By Ndeye Diobaye
The release of the Indian National Congress’s manifesto last Wednesday sparked quite a debate, and certainly not the one the governing party had expected. The fact that the party issued its manifesto barely weeks before the first polls is in itself suggestive of the party’s own recognition of its manifesto’s potential in regaining the electorate’s trust. However, it appears that the (not so) long awaited document failed to work as a magic wand reversing popular opinion in favor of the INC. Instead, it served as an open gate for the opposition parties and media to heap more criticism at the ruling government and its many failures. The document is pretty much a cauldron of old unfulfilled promises of the past and some newer pledges that seem just as unlikely to be followed through. By adapting old commitments to current challenges, the Congress is not only jeopardizing its chances of winning a third time but also raising questions over its seriousness to succeed in the 2014 Lok Sabha Elections.
What is the point in releasing a document full of ambitious promises less than fifteen days before the first day of the polls? One could argue that a better timing for the document’s release would have avoided at least some of the negative reactions it sparked. However, the lack of effort reflected in this document was bound to be noticed regardless of its date of release. Perhaps it is now time to question the utility of manifestos in elections as they seem to be taken so lightly by political parties.
The other question the Congress’ manifesto raises is whether a simple crowd-sourced manifesto is relevant. It is crucial in the election run-up for parties to answer people’s concerns with commitment. Yet it is also the parties’ duty to identify challenges on their own and assert those challenges with clear policy proposals, and not build castles in the air. Manifestos are meant to present the outline of a political party’s program, and proving that this party can actually present a renewed agenda. In our digital era where political parties exploit social networks to share their vision with the electorate, manifestos do come in handy to keep a track of those agendas. However, they do not offer any details and specific, and are perhaps more like a promo than a movie- a mere summary that doesn’t let the public know too much about the plot.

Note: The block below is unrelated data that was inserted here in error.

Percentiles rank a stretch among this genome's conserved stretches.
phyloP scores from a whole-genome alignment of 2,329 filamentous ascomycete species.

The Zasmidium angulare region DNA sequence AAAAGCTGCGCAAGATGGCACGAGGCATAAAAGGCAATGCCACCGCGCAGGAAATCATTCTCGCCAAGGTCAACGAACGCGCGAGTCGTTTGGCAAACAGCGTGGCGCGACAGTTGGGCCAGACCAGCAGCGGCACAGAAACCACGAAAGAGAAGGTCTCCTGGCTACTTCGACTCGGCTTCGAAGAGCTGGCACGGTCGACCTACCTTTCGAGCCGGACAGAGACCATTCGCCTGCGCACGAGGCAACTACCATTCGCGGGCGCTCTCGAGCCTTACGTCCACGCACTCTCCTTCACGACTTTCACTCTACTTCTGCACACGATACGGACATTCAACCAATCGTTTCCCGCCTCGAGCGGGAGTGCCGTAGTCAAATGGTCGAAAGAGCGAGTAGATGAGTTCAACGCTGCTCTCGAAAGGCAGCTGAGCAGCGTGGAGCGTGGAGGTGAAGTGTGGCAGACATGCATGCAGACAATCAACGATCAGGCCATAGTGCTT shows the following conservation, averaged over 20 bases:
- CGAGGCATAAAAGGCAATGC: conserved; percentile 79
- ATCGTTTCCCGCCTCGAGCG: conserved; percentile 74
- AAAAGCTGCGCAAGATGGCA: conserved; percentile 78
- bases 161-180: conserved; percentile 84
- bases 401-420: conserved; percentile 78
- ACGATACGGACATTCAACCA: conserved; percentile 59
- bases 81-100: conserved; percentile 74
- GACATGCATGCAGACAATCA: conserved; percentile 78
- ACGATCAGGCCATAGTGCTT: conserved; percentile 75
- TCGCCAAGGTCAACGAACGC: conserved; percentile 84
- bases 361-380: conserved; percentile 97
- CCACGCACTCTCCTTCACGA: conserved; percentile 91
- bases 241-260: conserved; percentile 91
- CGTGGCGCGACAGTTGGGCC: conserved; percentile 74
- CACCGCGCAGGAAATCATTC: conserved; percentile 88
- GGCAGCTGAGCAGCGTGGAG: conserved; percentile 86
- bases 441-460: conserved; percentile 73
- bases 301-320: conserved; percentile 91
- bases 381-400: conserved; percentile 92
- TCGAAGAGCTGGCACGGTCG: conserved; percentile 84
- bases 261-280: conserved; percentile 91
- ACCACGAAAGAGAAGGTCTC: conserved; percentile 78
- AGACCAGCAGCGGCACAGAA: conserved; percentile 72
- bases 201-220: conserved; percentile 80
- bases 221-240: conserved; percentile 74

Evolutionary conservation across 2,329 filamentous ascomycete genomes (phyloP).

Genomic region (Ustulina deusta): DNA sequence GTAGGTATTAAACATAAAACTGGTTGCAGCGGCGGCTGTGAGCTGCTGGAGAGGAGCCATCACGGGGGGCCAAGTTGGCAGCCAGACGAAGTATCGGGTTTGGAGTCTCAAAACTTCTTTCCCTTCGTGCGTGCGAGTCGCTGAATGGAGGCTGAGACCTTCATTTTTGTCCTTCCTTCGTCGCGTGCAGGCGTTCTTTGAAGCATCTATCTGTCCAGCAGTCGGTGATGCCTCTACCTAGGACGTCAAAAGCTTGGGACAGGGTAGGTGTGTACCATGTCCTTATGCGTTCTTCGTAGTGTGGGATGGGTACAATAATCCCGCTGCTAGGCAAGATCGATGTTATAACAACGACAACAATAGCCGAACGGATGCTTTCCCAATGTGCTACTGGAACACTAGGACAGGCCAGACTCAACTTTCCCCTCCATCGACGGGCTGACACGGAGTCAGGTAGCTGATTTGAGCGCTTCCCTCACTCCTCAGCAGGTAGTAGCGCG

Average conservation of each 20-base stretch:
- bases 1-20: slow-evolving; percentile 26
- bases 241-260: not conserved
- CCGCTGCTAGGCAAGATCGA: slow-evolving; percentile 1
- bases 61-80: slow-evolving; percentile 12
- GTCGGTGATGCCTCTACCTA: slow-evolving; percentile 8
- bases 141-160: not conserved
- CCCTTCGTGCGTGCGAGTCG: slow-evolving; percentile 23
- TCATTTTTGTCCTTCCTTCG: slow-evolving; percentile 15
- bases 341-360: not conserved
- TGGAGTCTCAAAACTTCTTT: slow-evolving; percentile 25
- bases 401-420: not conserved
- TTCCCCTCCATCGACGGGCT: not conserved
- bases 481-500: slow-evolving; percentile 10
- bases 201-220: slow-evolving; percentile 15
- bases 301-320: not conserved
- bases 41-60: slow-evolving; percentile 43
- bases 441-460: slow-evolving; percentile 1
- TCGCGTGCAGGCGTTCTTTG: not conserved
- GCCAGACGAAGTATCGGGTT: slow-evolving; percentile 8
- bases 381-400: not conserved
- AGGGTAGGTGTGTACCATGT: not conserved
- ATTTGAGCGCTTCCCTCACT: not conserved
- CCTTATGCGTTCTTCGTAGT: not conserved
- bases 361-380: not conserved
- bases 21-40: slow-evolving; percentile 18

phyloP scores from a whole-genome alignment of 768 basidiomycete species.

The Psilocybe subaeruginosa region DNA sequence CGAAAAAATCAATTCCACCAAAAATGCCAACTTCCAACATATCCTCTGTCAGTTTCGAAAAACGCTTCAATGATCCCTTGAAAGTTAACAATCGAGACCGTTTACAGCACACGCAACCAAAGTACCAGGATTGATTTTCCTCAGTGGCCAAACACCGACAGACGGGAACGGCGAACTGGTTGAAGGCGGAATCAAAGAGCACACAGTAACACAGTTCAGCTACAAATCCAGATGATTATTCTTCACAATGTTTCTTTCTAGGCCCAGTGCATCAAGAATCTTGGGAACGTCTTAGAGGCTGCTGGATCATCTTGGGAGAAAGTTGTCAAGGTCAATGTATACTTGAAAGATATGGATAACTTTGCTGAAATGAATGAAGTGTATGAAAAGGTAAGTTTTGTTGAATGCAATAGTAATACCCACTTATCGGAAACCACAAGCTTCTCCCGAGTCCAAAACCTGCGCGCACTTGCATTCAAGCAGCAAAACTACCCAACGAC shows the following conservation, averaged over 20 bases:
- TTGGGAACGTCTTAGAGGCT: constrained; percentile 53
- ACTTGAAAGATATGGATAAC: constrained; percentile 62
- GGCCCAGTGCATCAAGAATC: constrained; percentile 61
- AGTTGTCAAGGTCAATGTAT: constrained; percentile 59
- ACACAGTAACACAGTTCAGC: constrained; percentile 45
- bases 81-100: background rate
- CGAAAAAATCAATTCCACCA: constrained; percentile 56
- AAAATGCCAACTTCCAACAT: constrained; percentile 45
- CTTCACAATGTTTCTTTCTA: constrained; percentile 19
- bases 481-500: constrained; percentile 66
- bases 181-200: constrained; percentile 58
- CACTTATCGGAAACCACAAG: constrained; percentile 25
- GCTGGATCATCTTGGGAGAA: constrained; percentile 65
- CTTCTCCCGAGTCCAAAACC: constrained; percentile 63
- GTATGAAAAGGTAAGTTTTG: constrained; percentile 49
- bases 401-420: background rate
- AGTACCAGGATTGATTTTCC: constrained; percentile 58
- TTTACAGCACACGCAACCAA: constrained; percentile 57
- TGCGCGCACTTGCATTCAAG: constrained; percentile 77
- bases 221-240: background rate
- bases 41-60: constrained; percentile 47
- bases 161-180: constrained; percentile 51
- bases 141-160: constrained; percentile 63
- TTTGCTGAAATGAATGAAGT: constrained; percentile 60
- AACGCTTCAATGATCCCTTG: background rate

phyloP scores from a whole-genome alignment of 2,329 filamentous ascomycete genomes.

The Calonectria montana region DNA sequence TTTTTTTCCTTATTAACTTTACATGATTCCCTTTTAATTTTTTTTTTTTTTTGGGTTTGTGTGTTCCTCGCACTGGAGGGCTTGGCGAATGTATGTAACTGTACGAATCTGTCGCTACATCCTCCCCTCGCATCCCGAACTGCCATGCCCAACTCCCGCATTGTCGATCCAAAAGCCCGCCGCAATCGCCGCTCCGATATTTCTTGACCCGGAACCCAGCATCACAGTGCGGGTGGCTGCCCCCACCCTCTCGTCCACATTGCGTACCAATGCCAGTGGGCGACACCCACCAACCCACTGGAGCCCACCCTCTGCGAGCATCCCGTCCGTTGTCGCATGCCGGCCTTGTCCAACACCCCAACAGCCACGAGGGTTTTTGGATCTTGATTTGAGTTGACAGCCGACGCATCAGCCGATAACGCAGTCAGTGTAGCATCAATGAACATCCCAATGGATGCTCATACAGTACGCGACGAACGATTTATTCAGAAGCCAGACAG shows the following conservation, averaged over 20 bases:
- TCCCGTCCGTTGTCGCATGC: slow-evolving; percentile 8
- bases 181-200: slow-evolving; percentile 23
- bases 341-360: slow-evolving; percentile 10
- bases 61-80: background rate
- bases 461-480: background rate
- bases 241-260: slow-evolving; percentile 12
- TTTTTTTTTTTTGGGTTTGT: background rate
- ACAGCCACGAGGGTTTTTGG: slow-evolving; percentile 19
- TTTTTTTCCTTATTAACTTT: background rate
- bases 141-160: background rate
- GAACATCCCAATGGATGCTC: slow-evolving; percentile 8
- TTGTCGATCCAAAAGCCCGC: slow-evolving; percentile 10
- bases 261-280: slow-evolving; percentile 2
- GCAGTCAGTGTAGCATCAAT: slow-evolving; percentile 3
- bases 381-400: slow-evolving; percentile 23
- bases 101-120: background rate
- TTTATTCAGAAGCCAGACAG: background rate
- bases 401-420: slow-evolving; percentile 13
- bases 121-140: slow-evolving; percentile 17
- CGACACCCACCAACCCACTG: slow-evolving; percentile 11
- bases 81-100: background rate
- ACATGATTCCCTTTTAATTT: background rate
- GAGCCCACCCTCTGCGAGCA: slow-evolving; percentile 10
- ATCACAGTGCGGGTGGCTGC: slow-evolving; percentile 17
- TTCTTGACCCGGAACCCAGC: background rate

Election manifestos shouldn’t be reduced to such promotional pamphlets, and to offer more insight into possible reforms would be no spoilers for the electorate. It should explain how a party plans to reach their goals. A good way to make political parties present more in-depth perspectives would be to set up of debates between candidates. There has been a clear lack of confrontation between candidates in the 2014 Lok Sabha Election. It is likely that supporters of Narendra Modi and Rahul Gandhi have had more direct interaction with them on social networks than the two candidates have had with each other during the entire electoral campaign. The only confrontation that has existed between the candidates is when representatives criticize each other on national media. At this time in the electoral campaign, a debate between the prime ministerial candidates will have a greater impact on the polls than such flimsy manifestos. It would have allowed the electorate to scrutinize the agenda of different political parties with more clarity, and more importantly, establish a comparative understanding of the confidence, stature, and leadership skills of the candidates.
Illustration by Vikram Nandwani